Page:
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Inter-Korean Complex Surpasses $200M In Goods

Complex's combined accumulated production since opening in December 2004 is estimated at $213 million as of the end of September after surpassing $100 million in January this year.

SEOUL, South Korea (AP) — The accumulated production value of goods manufactured at a joint inter-Korean industrial complex in North Korea has exceeded US$200 million (euro142 million), the facility's management said Wednesday.
About 19,430 North Korean workers and 800 South Koreans are employed by 26 South Korean-run factories in the complex located in a North Korean border city, the Kaesong Industrial District Management Committee said in a press release.
The complex's combined accumulated production since opening in December 2004 is estimated at US$213 million (euro151 million) as of the end of September after surpassing US$100 million (euro71 million) in January this year, the release said.
North Korean laborers at the site produce a range of goods including watches, clothing and athletic shoes under the supervision of South Korean managers. The goods are exported to South Korea.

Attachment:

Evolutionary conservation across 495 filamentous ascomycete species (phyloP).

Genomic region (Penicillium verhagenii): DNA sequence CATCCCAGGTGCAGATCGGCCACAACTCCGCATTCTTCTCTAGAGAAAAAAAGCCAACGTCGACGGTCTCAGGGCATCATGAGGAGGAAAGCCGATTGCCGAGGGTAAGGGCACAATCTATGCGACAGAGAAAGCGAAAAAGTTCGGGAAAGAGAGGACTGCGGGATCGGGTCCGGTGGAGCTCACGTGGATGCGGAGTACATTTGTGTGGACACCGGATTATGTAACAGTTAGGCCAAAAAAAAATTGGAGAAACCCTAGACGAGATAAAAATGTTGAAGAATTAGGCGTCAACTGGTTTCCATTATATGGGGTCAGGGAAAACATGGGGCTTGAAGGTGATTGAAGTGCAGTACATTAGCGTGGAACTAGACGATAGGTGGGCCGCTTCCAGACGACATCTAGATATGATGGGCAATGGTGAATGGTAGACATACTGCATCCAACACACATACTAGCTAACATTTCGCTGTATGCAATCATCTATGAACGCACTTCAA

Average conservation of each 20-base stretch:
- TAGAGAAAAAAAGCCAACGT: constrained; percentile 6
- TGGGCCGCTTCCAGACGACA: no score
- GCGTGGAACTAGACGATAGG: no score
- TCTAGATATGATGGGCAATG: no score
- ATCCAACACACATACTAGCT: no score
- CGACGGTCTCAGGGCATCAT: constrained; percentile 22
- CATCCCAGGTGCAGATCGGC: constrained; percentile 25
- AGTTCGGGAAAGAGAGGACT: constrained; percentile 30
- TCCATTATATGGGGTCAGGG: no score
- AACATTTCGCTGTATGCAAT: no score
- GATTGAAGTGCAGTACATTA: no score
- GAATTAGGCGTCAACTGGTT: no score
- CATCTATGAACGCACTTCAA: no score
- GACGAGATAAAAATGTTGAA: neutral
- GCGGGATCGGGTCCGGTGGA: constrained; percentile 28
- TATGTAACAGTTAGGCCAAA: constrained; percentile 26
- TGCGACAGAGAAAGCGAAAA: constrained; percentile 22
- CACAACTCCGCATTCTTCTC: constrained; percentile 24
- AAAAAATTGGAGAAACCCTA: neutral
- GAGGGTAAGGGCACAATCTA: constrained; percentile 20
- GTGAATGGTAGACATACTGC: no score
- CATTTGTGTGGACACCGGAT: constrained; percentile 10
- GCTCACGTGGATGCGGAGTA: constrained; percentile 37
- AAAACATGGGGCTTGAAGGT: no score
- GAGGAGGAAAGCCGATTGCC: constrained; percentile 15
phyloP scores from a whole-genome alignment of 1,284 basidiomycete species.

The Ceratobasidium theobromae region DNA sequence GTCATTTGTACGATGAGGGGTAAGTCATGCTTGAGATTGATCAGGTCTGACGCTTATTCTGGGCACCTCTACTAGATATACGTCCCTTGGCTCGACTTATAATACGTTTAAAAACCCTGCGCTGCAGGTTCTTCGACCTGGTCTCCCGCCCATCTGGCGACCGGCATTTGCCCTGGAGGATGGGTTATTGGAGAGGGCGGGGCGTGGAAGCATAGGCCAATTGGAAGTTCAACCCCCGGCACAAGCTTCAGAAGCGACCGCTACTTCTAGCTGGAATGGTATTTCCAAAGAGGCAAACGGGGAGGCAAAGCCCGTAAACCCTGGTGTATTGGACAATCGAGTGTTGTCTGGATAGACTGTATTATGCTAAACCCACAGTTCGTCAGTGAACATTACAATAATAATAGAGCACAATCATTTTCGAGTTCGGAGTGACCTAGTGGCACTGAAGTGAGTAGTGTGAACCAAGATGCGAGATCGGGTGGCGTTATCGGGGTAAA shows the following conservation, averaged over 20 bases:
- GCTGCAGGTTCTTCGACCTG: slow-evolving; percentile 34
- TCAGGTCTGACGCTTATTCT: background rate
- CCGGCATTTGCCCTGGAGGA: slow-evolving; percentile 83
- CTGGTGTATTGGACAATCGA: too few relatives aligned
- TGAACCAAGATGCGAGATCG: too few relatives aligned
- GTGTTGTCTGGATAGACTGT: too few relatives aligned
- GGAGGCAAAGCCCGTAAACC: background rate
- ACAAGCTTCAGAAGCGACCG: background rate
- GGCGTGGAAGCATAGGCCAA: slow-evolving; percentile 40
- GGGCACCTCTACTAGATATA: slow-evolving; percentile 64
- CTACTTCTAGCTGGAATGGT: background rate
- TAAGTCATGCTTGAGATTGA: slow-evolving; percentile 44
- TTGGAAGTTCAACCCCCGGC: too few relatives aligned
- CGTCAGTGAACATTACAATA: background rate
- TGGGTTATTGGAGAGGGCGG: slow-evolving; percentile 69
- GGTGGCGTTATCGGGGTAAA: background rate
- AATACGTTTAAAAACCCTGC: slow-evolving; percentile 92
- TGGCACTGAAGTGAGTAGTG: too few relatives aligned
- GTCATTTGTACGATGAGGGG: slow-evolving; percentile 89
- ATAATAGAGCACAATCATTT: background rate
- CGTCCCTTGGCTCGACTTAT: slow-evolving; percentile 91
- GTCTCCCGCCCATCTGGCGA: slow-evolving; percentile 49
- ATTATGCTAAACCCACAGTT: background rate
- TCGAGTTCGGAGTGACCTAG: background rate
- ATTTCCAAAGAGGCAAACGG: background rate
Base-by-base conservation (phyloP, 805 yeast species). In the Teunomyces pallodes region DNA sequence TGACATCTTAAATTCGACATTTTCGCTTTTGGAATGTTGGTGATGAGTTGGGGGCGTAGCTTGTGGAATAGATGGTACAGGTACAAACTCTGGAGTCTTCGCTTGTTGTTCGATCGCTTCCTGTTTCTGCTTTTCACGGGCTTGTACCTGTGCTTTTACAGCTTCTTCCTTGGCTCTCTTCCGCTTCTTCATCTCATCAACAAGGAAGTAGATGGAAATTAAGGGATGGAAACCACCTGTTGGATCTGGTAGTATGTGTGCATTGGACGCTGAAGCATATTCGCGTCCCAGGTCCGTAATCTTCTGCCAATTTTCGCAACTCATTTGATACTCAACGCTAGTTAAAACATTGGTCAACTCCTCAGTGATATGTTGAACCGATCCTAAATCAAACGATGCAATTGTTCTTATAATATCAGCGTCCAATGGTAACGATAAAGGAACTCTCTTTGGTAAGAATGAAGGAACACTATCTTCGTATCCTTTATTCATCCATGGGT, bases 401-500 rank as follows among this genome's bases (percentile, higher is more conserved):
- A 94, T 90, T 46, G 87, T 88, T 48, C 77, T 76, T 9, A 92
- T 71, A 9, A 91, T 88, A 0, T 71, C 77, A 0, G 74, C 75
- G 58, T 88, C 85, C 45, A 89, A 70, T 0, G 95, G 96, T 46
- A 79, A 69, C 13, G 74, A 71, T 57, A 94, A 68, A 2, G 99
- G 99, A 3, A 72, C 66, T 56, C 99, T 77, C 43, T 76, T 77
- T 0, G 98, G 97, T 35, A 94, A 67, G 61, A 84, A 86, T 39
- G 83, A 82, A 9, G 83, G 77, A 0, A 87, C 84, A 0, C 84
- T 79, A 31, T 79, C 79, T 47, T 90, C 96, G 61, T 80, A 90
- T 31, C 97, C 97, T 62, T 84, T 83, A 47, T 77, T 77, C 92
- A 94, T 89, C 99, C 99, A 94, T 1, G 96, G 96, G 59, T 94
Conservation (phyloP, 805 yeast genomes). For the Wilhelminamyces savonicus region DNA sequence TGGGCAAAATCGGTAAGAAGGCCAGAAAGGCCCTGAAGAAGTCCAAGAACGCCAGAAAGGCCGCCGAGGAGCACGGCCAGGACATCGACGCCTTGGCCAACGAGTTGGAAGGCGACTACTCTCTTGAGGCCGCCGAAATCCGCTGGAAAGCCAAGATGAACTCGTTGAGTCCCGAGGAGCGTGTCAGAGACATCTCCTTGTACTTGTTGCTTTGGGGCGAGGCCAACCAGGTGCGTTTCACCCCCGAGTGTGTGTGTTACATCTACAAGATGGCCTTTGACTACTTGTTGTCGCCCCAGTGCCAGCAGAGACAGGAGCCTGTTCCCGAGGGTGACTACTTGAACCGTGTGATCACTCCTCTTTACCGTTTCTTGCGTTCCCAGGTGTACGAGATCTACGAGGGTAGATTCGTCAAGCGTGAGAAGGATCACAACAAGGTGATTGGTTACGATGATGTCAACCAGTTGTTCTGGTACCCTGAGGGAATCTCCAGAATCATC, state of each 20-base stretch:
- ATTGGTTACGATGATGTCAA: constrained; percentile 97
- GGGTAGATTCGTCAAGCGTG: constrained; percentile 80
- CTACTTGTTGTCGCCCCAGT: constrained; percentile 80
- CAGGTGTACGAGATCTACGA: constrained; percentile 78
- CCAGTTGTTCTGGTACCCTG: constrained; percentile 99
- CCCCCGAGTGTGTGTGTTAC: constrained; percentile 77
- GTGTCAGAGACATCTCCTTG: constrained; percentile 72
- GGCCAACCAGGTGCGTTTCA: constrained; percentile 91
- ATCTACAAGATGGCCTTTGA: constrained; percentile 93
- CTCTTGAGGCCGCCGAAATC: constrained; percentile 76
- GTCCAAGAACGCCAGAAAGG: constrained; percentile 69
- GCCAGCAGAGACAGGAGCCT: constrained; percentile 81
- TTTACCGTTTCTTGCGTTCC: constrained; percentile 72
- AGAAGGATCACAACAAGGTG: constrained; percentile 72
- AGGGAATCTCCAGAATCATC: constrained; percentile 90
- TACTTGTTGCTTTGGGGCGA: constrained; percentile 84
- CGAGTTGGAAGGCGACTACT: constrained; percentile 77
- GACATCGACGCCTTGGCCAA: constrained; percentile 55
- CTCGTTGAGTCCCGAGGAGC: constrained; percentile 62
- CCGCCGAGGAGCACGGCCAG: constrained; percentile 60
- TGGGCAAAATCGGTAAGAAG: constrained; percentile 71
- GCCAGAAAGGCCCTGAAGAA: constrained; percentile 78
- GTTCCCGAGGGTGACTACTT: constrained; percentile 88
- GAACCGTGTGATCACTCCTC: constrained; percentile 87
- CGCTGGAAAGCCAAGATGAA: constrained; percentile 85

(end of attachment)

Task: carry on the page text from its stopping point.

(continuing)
The committee consists of officials from the North and South who oversee the running of the zone in the city of Kaesong, just across the heavily armed demilitarized zone that has dived the Koreas since the end of the 1950-53 Korean War.
The industrial park and a tourism program to North Korea's scenic Diamond Mountain are among the most tangible symbols of inter-Korean reconciliation that has gained momentum in recent years.
The two Koreas agreed to expand economic cooperation at their second-ever summit between South Korean President Roh Moo-hyun and his North Korean counterpart Kim Jong Il last week. The first summit took place in 2000.
President Roh, however, while in Pyongyang said his government should not use such terms as ''reform and openness'' in describing the Kaesong complex, citing North Korean complaints about the words.
On Wednesday, South Korea's Unification Ministry, which handles inter-Korean affairs, was found to have deleted the two terms from its Web site's section on the joint complex.
''It's natural for working-level officials to revise the phrase as the president made such remarks,'' a Unification Ministry official said on condition of anonymity, citing protocol.
''South and North Korea agreed to respect each other's systems a long time ago,'' presidential spokesman Cheon Ho-seon told reporters Wednesday. ''It seems the issue of reform and openness are clearly words the expression of which could make the impression of attempting to shake up their system.''
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